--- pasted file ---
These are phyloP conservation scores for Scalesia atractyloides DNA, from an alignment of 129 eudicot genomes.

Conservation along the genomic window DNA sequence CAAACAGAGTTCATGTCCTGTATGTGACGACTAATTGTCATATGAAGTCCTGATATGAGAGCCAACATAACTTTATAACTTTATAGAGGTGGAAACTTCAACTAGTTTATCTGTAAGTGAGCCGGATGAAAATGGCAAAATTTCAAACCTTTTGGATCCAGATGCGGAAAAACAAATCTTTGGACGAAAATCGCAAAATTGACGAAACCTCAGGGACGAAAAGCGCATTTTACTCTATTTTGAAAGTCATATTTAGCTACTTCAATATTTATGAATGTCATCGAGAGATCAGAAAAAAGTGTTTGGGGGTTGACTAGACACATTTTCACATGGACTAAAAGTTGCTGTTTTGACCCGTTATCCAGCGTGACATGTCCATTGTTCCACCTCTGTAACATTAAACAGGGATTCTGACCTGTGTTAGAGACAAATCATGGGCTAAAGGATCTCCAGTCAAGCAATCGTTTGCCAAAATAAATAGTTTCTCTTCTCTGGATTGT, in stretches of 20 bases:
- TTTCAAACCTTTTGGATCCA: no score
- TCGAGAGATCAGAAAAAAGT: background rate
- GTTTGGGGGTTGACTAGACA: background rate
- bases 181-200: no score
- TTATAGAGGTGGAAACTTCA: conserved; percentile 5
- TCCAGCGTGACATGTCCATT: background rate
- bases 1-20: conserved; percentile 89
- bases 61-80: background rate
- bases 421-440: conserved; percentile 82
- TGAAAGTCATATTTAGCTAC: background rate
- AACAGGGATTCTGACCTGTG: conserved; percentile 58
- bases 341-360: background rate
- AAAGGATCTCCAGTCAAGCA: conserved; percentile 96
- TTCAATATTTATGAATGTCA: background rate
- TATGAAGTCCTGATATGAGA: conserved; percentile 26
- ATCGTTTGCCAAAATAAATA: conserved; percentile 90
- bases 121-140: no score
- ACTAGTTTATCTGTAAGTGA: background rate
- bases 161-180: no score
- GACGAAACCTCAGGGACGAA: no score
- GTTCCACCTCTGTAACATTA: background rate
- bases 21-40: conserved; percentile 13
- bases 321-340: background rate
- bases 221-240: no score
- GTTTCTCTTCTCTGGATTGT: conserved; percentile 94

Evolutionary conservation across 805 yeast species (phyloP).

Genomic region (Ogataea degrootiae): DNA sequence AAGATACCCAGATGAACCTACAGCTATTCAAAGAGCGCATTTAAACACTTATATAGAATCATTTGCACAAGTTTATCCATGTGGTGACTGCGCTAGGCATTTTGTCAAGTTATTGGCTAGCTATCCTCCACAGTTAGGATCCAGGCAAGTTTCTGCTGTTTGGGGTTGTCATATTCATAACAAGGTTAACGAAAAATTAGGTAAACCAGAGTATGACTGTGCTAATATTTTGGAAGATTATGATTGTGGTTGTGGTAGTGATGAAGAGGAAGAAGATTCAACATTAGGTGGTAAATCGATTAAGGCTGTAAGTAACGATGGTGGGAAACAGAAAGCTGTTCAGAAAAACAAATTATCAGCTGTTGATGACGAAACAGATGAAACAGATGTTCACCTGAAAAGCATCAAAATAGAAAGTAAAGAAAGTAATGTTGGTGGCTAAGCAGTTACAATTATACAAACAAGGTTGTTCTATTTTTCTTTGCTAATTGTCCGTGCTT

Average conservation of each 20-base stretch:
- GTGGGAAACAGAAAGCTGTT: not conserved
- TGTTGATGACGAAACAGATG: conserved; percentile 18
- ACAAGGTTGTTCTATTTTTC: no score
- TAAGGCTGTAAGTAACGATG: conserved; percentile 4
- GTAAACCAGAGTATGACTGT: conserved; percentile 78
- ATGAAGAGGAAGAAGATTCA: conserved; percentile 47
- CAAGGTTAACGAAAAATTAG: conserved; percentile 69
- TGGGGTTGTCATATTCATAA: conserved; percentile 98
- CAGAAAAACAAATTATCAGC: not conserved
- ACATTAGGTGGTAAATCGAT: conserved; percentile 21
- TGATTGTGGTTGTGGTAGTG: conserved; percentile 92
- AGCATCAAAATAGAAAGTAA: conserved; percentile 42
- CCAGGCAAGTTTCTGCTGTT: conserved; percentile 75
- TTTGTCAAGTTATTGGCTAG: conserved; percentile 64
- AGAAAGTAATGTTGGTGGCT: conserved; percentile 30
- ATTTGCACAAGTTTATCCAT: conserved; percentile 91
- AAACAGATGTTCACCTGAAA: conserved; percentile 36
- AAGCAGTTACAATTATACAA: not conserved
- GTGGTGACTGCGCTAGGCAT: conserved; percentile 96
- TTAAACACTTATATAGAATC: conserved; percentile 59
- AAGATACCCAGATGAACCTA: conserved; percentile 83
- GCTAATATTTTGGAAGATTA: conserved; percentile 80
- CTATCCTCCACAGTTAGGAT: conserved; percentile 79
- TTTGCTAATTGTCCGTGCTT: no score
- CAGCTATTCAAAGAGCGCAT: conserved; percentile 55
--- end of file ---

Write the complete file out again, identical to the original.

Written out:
These are phyloP conservation scores for Scalesia atractyloides DNA, from an alignment of 129 eudicot genomes.

Conservation along the genomic window DNA sequence CAAACAGAGTTCATGTCCTGTATGTGACGACTAATTGTCATATGAAGTCCTGATATGAGAGCCAACATAACTTTATAACTTTATAGAGGTGGAAACTTCAACTAGTTTATCTGTAAGTGAGCCGGATGAAAATGGCAAAATTTCAAACCTTTTGGATCCAGATGCGGAAAAACAAATCTTTGGACGAAAATCGCAAAATTGACGAAACCTCAGGGACGAAAAGCGCATTTTACTCTATTTTGAAAGTCATATTTAGCTACTTCAATATTTATGAATGTCATCGAGAGATCAGAAAAAAGTGTTTGGGGGTTGACTAGACACATTTTCACATGGACTAAAAGTTGCTGTTTTGACCCGTTATCCAGCGTGACATGTCCATTGTTCCACCTCTGTAACATTAAACAGGGATTCTGACCTGTGTTAGAGACAAATCATGGGCTAAAGGATCTCCAGTCAAGCAATCGTTTGCCAAAATAAATAGTTTCTCTTCTCTGGATTGT, in stretches of 20 bases:
- TTTCAAACCTTTTGGATCCA: no score
- TCGAGAGATCAGAAAAAAGT: background rate
- GTTTGGGGGTTGACTAGACA: background rate
- bases 181-200: no score
- TTATAGAGGTGGAAACTTCA: conserved; percentile 5
- TCCAGCGTGACATGTCCATT: background rate
- bases 1-20: conserved; percentile 89
- bases 61-80: background rate
- bases 421-440: conserved; percentile 82
- TGAAAGTCATATTTAGCTAC: background rate
- AACAGGGATTCTGACCTGTG: conserved; percentile 58
- bases 341-360: background rate
- AAAGGATCTCCAGTCAAGCA: conserved; percentile 96
- TTCAATATTTATGAATGTCA: background rate
- TATGAAGTCCTGATATGAGA: conserved; percentile 26
- ATCGTTTGCCAAAATAAATA: conserved; percentile 90
- bases 121-140: no score
- ACTAGTTTATCTGTAAGTGA: background rate
- bases 161-180: no score
- GACGAAACCTCAGGGACGAA: no score
- GTTCCACCTCTGTAACATTA: background rate
- bases 21-40: conserved; percentile 13
- bases 321-340: background rate
- bases 221-240: no score
- GTTTCTCTTCTCTGGATTGT: conserved; percentile 94

Evolutionary conservation across 805 yeast species (phyloP).

Genomic region (Ogataea degrootiae): DNA sequence AAGATACCCAGATGAACCTACAGCTATTCAAAGAGCGCATTTAAACACTTATATAGAATCATTTGCACAAGTTTATCCATGTGGTGACTGCGCTAGGCATTTTGTCAAGTTATTGGCTAGCTATCCTCCACAGTTAGGATCCAGGCAAGTTTCTGCTGTTTGGGGTTGTCATATTCATAACAAGGTTAACGAAAAATTAGGTAAACCAGAGTATGACTGTGCTAATATTTTGGAAGATTATGATTGTGGTTGTGGTAGTGATGAAGAGGAAGAAGATTCAACATTAGGTGGTAAATCGATTAAGGCTGTAAGTAACGATGGTGGGAAACAGAAAGCTGTTCAGAAAAACAAATTATCAGCTGTTGATGACGAAACAGATGAAACAGATGTTCACCTGAAAAGCATCAAAATAGAAAGTAAAGAAAGTAATGTTGGTGGCTAAGCAGTTACAATTATACAAACAAGGTTGTTCTATTTTTCTTTGCTAATTGTCCGTGCTT

Average conservation of each 20-base stretch:
- GTGGGAAACAGAAAGCTGTT: not conserved
- TGTTGATGACGAAACAGATG: conserved; percentile 18
- ACAAGGTTGTTCTATTTTTC: no score
- TAAGGCTGTAAGTAACGATG: conserved; percentile 4
- GTAAACCAGAGTATGACTGT: conserved; percentile 78
- ATGAAGAGGAAGAAGATTCA: conserved; percentile 47
- CAAGGTTAACGAAAAATTAG: conserved; percentile 69
- TGGGGTTGTCATATTCATAA: conserved; percentile 98
- CAGAAAAACAAATTATCAGC: not conserved
- ACATTAGGTGGTAAATCGAT: conserved; percentile 21
- TGATTGTGGTTGTGGTAGTG: conserved; percentile 92
- AGCATCAAAATAGAAAGTAA: conserved; percentile 42
- CCAGGCAAGTTTCTGCTGTT: conserved; percentile 75
- TTTGTCAAGTTATTGGCTAG: conserved; percentile 64
- AGAAAGTAATGTTGGTGGCT: conserved; percentile 30
- ATTTGCACAAGTTTATCCAT: conserved; percentile 91
- AAACAGATGTTCACCTGAAA: conserved; percentile 36
- AAGCAGTTACAATTATACAA: not conserved
- GTGGTGACTGCGCTAGGCAT: conserved; percentile 96
- TTAAACACTTATATAGAATC: conserved; percentile 59
- AAGATACCCAGATGAACCTA: conserved; percentile 83
- GCTAATATTTTGGAAGATTA: conserved; percentile 80
- CTATCCTCCACAGTTAGGAT: conserved; percentile 79
- TTTGCTAATTGTCCGTGCTT: no score
- CAGCTATTCAAAGAGCGCAT: conserved; percentile 55